$ 157. “ Chose Moses and Joshua successively to govern as princes ;" a shrewd argument our author has found out to prove God's care of the fatherly authority, and Adam's heirs, that here, as an expression of his care of his own people, he chooses those for princes over them that had not the least pretence to either. The persons chosen were Moses, of the tribe of Levi, and Joshua of the tribe of Ephraim, neither of which had any title of fatherhood. But, says our author, they were in the place and stead of the supreme fathers. If God had any where as plainly declared his choice of such fathers to be rulers, as he did of Moses and Joshua, we might believe Moses and Joshua were in their place and stead: but that being the question in debate, till that be better proved, Moses being chosen by God to be ruler of his people, will no more prove that government belonged to Adam's heir, or to the fatherhood, than God's choosing Aaron of the tribe of Levi to be priest, will prove that the priesthood belonged to Adam's heir, or the prime fathers; since God would choose Aaron to be priest, and Moses ruler in Israel,
though neither of those offices were settled on Adam's heir or the fatherhood.
$ 158. Our author goes on, " And after them likewise for a time he raised up judges, to defend his people in time of peril," p. 18. This proves fatherly authority to be the original of government, and that it descended from Adam to his heirs just as well as what went before: only here our author seems to confess that these judges, who were all the governors they then had, were only men of valour, whom they made their generals to defend them in time of peril; and cannot God raise up such men, unless fatherhood have a title to government ?
$ 159. But says our author, “ when God gave the Israelites kings, he re-established the ancient and prime right of lineal succession to paternal government." p. 18.
§ 160. How did God re-establish it? by a law, a positive command? We find no such thing. Our author means then, that when God gave them a king, in giving them a king, he re-established the right, &c. To re-establish de facto the right of lineal succession to paternal government is to put a man in possession of that government which his fathers did enjoy, and he by lineal succession had a right to: for, first, if it were another government than what his ancestor had, it was not succeeding to an ancient right, but beginning a new one: for if a prince should give a man, besides his ancient patrimony, which for some ages his family had been disseised of, an additional estate, never before in the possession of his ancestors, he could not be said to re-establish the right of lineal succession to any more than what had been formerly enjoyed by his ancestors. If therefore the power the kings of Israel had were any thing more than Isaac or Jacob had, it was not the re-establishing in them the rightof succession to a power, but giving them a new power, however you please to call it, paternal or not: and whether Isaac and Jacob had the same power that the kings of Israel had, I deșire any one, by what has been above said, to consider;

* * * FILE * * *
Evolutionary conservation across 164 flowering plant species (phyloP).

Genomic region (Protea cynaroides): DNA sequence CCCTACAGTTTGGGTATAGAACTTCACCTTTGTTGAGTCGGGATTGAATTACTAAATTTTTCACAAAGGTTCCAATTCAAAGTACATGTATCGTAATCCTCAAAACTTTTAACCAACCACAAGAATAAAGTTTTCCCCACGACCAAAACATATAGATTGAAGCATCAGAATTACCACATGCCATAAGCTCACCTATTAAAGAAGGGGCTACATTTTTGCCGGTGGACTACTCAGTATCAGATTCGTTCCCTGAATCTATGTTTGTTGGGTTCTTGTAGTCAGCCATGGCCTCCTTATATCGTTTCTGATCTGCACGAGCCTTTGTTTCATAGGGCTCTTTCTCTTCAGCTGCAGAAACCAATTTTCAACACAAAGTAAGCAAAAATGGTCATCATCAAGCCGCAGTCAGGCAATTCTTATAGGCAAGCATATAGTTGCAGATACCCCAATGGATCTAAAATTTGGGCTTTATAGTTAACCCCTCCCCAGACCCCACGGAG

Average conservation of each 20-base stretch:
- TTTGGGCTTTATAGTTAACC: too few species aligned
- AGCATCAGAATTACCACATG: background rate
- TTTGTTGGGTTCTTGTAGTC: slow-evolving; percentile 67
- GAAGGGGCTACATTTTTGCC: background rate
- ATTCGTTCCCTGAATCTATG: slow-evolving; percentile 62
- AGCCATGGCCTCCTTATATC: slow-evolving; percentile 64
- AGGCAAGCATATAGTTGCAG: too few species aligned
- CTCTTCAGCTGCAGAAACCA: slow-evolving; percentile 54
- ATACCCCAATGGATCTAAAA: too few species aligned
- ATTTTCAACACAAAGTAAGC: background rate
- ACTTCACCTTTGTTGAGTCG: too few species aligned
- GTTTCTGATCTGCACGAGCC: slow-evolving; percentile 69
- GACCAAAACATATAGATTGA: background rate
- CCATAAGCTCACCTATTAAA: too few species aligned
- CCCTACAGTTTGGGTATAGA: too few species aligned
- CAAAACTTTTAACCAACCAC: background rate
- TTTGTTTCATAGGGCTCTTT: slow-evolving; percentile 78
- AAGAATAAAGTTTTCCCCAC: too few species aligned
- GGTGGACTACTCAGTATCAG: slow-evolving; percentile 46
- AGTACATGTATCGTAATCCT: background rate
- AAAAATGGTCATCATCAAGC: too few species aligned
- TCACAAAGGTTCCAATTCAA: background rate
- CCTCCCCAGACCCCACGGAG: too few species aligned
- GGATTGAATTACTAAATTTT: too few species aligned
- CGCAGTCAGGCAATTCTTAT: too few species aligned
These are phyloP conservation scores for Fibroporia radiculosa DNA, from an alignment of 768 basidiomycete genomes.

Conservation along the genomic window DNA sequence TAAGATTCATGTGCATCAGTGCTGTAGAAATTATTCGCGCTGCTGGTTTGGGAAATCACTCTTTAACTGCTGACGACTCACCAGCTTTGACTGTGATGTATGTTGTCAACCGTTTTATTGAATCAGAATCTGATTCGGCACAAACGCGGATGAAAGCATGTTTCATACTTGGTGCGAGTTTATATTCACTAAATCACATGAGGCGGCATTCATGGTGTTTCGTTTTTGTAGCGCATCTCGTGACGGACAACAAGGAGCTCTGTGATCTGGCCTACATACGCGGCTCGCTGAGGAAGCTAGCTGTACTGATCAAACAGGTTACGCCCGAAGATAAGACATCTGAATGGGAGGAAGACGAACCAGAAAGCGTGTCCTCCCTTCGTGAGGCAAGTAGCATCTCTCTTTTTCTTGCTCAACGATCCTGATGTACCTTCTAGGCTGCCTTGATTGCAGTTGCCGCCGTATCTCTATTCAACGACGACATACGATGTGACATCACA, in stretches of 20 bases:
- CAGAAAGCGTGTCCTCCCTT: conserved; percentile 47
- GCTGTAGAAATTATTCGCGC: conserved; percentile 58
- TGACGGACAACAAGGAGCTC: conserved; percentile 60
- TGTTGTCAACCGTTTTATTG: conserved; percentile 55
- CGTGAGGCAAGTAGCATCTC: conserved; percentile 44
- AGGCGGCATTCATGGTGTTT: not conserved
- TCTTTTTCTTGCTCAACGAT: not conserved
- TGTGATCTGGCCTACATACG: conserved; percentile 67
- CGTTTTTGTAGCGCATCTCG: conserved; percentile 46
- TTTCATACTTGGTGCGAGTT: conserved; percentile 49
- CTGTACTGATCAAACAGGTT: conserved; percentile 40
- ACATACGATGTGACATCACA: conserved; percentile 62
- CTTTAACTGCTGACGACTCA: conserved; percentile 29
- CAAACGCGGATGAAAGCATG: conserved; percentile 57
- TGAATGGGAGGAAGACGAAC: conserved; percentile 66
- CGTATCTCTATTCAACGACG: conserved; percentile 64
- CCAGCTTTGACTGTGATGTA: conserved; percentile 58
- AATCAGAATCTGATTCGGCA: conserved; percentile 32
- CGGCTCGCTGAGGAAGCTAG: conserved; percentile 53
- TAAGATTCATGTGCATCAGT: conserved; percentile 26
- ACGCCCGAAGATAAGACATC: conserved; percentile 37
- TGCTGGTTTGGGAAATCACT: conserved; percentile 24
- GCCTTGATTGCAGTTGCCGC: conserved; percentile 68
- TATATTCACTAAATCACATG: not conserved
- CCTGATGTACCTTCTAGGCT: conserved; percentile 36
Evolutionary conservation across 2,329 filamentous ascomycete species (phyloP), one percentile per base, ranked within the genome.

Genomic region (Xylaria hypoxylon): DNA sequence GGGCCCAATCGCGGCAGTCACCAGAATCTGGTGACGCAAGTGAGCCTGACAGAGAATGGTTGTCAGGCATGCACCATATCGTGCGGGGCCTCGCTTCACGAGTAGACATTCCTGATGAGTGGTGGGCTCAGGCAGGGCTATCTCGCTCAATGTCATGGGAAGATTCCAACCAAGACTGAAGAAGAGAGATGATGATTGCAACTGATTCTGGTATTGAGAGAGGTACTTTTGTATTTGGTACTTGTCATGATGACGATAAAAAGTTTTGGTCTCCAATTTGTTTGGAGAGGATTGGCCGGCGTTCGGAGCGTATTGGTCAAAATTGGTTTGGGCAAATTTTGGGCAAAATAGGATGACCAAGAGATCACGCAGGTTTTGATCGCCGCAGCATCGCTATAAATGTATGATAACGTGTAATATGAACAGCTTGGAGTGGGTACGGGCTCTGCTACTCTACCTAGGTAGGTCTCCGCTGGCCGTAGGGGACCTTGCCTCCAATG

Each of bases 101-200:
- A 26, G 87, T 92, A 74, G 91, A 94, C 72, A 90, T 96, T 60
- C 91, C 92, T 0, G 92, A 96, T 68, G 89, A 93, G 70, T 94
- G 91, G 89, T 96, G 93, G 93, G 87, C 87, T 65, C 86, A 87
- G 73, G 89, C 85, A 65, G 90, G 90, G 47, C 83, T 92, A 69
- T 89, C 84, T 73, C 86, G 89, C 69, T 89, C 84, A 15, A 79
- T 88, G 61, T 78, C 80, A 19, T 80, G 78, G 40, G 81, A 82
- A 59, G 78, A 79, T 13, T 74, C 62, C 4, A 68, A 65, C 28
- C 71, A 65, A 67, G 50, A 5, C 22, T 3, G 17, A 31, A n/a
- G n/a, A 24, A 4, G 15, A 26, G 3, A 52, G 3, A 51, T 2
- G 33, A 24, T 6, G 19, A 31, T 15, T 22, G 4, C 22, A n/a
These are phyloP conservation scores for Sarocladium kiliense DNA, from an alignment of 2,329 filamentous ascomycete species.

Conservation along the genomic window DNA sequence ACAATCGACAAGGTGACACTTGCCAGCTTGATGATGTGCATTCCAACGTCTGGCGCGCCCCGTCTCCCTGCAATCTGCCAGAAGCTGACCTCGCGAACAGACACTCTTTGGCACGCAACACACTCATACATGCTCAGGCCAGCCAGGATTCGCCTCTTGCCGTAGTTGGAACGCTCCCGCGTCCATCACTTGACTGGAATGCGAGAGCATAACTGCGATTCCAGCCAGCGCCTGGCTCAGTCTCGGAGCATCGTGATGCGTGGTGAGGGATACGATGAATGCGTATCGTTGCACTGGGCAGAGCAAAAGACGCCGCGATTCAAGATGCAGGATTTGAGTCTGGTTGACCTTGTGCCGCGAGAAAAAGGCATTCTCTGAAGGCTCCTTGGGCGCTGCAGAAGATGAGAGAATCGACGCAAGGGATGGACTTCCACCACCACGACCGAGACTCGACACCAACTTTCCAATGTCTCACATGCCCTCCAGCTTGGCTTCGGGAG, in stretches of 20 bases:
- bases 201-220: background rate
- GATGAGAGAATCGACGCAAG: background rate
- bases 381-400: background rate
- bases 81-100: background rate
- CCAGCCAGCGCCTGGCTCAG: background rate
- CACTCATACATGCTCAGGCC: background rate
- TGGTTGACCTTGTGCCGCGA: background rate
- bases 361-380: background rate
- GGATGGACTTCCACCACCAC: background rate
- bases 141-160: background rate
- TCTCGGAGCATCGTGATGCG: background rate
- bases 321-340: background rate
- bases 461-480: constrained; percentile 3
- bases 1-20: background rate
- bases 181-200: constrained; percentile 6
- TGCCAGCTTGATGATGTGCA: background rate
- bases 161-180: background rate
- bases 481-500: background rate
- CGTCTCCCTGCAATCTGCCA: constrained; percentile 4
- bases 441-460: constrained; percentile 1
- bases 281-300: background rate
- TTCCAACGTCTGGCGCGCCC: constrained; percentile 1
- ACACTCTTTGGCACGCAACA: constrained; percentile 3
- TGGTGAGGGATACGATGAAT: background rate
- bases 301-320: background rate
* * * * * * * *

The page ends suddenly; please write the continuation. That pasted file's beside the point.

and I do not think he will find that either Abraham, Isaac, or Jacob, had any regal power at all.
$ 161. Next, there can be “no re-establishment of the prime and ancient right of lineal succession” to any thing, unless he that is put in possession of it has the right to succeed, and be the true and next heir to him he succeeds to. Can that be a re-establishment which begins in a new family? or that the “ re-establishment of an ancient right of lineal succession,” when a crown is given to one who has no right of succession to it; and who, if the lineal succession had gone on, had been out of all possibility of pretence to it? Saul, the first king God gave the Israelites, was of the tribe of Benjamin. Was the “ ancient and prime right of lineal succession re-established" in him? The next was David, the youngest son of Jesse, of the posterity of Judah, Jacob's third son. Was the “ ancient and prime right of lineal succession to paternal government reestablished in him?" or in Solomon, his younger son and successor in the throne ? or in Jeroboam over the ten tribes ? or in Athaliah, a woman who reigned six years, an utter stranger to the royal blood ? “ If the ancient and prime right of lineal succession to paternal government were re-established” in any of these or their posterity, “ the ancient and prime right of lineal succession to paternal government” belongs to younger brothers as well as elder, and may be re-established in any man living : for whatever younger brothers, " by ancient and prime right of lineal succession,” may have as well as the elder, that every man living may have a right to by lineal succession, and Sir Robert as well as any other. And so what a brave right of lineal succession to his paternal or regal government our author has re-established, for the securing the rights and inheritance of crowns, where every one may have it, let the world consider.
$ 162. But says our author, however, p. 19, “ Whensoever God made choice of any special person to be king, he intended that the issue also should have benefit thereof, as being comprehended sufficiently in